Nevertheless – despite all the advance publicity and female talk during the piece – of female nudity and hetero rumpy-pumpy was there little or nothing.

Admittedly, there was some initial degree of suggested underlying, but clothed, sexual longing between Vanessa Stephen (Virginia’s sister) – later Bell – and her future husband, the art critic Clive Bell.

Later, a year or more after their marriage because by then she’d had a baby, Vanessa jumped on Clive and ravished him as he lay in bed after he had confessed to having an affair, but during this she kept her semi-transparent chemise (I think they call it) on throughout.

There was no lesbian action, clothed or unclothed, at all – at least in Episode 1.

Once the episode had come to an end I switched back from BBC iPlayer to proper television and caught the last three minutes of Eastenders whilst devouring a Magnum ice cream I’d collected from the freezer.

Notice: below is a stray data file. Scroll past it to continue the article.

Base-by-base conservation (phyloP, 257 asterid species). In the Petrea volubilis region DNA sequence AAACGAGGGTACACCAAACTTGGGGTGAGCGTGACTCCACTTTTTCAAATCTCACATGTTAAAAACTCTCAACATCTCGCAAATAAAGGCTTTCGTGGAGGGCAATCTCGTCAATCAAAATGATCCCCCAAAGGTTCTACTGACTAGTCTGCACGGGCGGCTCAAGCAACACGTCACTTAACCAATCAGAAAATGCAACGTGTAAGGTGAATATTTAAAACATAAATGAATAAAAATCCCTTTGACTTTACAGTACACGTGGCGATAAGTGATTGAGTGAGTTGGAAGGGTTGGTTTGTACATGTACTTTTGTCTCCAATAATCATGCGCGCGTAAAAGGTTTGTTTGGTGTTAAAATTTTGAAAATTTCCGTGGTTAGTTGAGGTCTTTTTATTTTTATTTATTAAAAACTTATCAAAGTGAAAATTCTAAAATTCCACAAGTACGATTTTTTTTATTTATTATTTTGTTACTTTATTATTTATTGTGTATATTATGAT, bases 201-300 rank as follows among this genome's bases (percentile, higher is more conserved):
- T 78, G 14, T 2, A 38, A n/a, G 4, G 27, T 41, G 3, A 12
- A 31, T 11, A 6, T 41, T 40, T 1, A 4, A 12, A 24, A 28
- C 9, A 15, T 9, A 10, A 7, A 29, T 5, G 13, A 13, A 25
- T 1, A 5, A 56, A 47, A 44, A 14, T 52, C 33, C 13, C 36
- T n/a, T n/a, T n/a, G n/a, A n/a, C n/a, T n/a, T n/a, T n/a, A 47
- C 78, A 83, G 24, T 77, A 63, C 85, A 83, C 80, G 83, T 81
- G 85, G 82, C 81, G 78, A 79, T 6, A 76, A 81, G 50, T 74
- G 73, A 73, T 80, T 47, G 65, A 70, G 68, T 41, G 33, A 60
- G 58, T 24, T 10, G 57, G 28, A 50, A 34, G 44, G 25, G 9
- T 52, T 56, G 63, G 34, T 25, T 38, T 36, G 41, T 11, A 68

It was about that point that a wave of tiredness came over me and I decided that I couldn’t possibly face waiting through another 30 minutes of BBC time just in order to see the episode (Number 2) that I had earlier decided to review for edification of my Rust followers.

My sincere apologies to all.

 

About William Byford

A partner in an international firm of loss adjusters, William is a keen blogger and member of the internet community. More Posts